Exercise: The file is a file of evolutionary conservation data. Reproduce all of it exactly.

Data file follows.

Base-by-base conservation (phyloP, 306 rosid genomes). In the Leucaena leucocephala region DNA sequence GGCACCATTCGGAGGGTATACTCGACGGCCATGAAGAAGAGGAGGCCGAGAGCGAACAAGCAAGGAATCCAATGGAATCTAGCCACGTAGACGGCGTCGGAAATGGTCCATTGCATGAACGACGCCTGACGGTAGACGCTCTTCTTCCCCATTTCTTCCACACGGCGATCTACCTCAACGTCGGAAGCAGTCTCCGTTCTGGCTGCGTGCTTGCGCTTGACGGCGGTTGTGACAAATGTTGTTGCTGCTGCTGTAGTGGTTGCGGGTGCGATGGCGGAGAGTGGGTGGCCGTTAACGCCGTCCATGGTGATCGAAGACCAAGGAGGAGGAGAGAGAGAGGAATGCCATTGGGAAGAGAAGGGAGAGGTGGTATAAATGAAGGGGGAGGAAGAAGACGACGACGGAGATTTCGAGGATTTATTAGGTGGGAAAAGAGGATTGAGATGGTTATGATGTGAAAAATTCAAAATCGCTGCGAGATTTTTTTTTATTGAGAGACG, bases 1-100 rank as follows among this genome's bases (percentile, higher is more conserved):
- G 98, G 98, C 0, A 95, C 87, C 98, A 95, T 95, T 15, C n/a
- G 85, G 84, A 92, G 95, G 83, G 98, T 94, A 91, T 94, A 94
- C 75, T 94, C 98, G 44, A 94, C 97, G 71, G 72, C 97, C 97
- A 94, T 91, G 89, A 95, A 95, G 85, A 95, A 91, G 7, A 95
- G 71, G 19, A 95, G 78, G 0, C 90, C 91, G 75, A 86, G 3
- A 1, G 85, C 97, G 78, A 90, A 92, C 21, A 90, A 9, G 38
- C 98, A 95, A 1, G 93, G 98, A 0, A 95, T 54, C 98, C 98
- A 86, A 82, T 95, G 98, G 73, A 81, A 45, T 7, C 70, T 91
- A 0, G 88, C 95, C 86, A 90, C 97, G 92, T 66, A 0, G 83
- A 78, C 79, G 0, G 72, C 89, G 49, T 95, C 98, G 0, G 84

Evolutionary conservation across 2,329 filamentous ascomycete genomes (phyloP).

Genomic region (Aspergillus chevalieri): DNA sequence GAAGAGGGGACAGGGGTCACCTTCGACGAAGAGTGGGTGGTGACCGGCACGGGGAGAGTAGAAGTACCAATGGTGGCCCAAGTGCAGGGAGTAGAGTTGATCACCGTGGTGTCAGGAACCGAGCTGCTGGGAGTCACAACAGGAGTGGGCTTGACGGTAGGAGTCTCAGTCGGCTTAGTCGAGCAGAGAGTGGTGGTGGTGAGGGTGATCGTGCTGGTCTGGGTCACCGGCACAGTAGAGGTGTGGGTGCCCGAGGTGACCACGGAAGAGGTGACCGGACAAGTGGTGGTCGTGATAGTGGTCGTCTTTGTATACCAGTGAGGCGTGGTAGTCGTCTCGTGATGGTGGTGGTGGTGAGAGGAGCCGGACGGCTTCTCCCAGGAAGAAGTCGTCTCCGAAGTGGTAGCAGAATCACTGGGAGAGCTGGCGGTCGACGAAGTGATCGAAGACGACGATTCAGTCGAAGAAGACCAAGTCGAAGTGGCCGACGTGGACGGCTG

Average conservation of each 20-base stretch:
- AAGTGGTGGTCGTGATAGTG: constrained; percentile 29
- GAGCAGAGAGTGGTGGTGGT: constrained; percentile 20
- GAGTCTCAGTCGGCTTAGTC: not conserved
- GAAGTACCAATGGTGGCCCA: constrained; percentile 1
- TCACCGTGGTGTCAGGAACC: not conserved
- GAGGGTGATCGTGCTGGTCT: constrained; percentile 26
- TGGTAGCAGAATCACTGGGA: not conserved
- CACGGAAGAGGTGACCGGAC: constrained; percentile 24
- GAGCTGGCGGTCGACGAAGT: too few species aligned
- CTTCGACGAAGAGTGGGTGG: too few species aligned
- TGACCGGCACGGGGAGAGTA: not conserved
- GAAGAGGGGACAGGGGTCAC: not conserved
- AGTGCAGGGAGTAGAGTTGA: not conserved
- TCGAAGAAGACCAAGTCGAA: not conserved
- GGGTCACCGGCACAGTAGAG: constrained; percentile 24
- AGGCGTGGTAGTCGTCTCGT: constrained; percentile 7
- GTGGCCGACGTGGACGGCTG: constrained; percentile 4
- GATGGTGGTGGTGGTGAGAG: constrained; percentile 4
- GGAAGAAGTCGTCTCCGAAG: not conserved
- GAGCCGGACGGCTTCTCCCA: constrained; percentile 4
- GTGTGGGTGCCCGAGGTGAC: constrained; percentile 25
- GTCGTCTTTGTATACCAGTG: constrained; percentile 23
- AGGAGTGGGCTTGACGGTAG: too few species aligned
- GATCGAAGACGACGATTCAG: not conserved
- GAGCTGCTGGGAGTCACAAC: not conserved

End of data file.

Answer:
Base-by-base conservation (phyloP, 306 rosid genomes). In the Leucaena leucocephala region DNA sequence GGCACCATTCGGAGGGTATACTCGACGGCCATGAAGAAGAGGAGGCCGAGAGCGAACAAGCAAGGAATCCAATGGAATCTAGCCACGTAGACGGCGTCGGAAATGGTCCATTGCATGAACGACGCCTGACGGTAGACGCTCTTCTTCCCCATTTCTTCCACACGGCGATCTACCTCAACGTCGGAAGCAGTCTCCGTTCTGGCTGCGTGCTTGCGCTTGACGGCGGTTGTGACAAATGTTGTTGCTGCTGCTGTAGTGGTTGCGGGTGCGATGGCGGAGAGTGGGTGGCCGTTAACGCCGTCCATGGTGATCGAAGACCAAGGAGGAGGAGAGAGAGAGGAATGCCATTGGGAAGAGAAGGGAGAGGTGGTATAAATGAAGGGGGAGGAAGAAGACGACGACGGAGATTTCGAGGATTTATTAGGTGGGAAAAGAGGATTGAGATGGTTATGATGTGAAAAATTCAAAATCGCTGCGAGATTTTTTTTTATTGAGAGACG, bases 1-100 rank as follows among this genome's bases (percentile, higher is more conserved):
- G 98, G 98, C 0, A 95, C 87, C 98, A 95, T 95, T 15, C n/a
- G 85, G 84, A 92, G 95, G 83, G 98, T 94, A 91, T 94, A 94
- C 75, T 94, C 98, G 44, A 94, C 97, G 71, G 72, C 97, C 97
- A 94, T 91, G 89, A 95, A 95, G 85, A 95, A 91, G 7, A 95
- G 71, G 19, A 95, G 78, G 0, C 90, C 91, G 75, A 86, G 3
- A 1, G 85, C 97, G 78, A 90, A 92, C 21, A 90, A 9, G 38
- C 98, A 95, A 1, G 93, G 98, A 0, A 95, T 54, C 98, C 98
- A 86, A 82, T 95, G 98, G 73, A 81, A 45, T 7, C 70, T 91
- A 0, G 88, C 95, C 86, A 90, C 97, G 92, T 66, A 0, G 83
- A 78, C 79, G 0, G 72, C 89, G 49, T 95, C 98, G 0, G 84

Evolutionary conservation across 2,329 filamentous ascomycete genomes (phyloP).

Genomic region (Aspergillus chevalieri): DNA sequence GAAGAGGGGACAGGGGTCACCTTCGACGAAGAGTGGGTGGTGACCGGCACGGGGAGAGTAGAAGTACCAATGGTGGCCCAAGTGCAGGGAGTAGAGTTGATCACCGTGGTGTCAGGAACCGAGCTGCTGGGAGTCACAACAGGAGTGGGCTTGACGGTAGGAGTCTCAGTCGGCTTAGTCGAGCAGAGAGTGGTGGTGGTGAGGGTGATCGTGCTGGTCTGGGTCACCGGCACAGTAGAGGTGTGGGTGCCCGAGGTGACCACGGAAGAGGTGACCGGACAAGTGGTGGTCGTGATAGTGGTCGTCTTTGTATACCAGTGAGGCGTGGTAGTCGTCTCGTGATGGTGGTGGTGGTGAGAGGAGCCGGACGGCTTCTCCCAGGAAGAAGTCGTCTCCGAAGTGGTAGCAGAATCACTGGGAGAGCTGGCGGTCGACGAAGTGATCGAAGACGACGATTCAGTCGAAGAAGACCAAGTCGAAGTGGCCGACGTGGACGGCTG

Average conservation of each 20-base stretch:
- AAGTGGTGGTCGTGATAGTG: constrained; percentile 29
- GAGCAGAGAGTGGTGGTGGT: constrained; percentile 20
- GAGTCTCAGTCGGCTTAGTC: not conserved
- GAAGTACCAATGGTGGCCCA: constrained; percentile 1
- TCACCGTGGTGTCAGGAACC: not conserved
- GAGGGTGATCGTGCTGGTCT: constrained; percentile 26
- TGGTAGCAGAATCACTGGGA: not conserved
- CACGGAAGAGGTGACCGGAC: constrained; percentile 24
- GAGCTGGCGGTCGACGAAGT: too few species aligned
- CTTCGACGAAGAGTGGGTGG: too few species aligned
- TGACCGGCACGGGGAGAGTA: not conserved
- GAAGAGGGGACAGGGGTCAC: not conserved
- AGTGCAGGGAGTAGAGTTGA: not conserved
- TCGAAGAAGACCAAGTCGAA: not conserved
- GGGTCACCGGCACAGTAGAG: constrained; percentile 24
- AGGCGTGGTAGTCGTCTCGT: constrained; percentile 7
- GTGGCCGACGTGGACGGCTG: constrained; percentile 4
- GATGGTGGTGGTGGTGAGAG: constrained; percentile 4
- GGAAGAAGTCGTCTCCGAAG: not conserved
- GAGCCGGACGGCTTCTCCCA: constrained; percentile 4
- GTGTGGGTGCCCGAGGTGAC: constrained; percentile 25
- GTCGTCTTTGTATACCAGTG: constrained; percentile 23
- AGGAGTGGGCTTGACGGTAG: too few species aligned
- GATCGAAGACGACGATTCAG: not conserved
- GAGCTGCTGGGAGTCACAAC: not conserved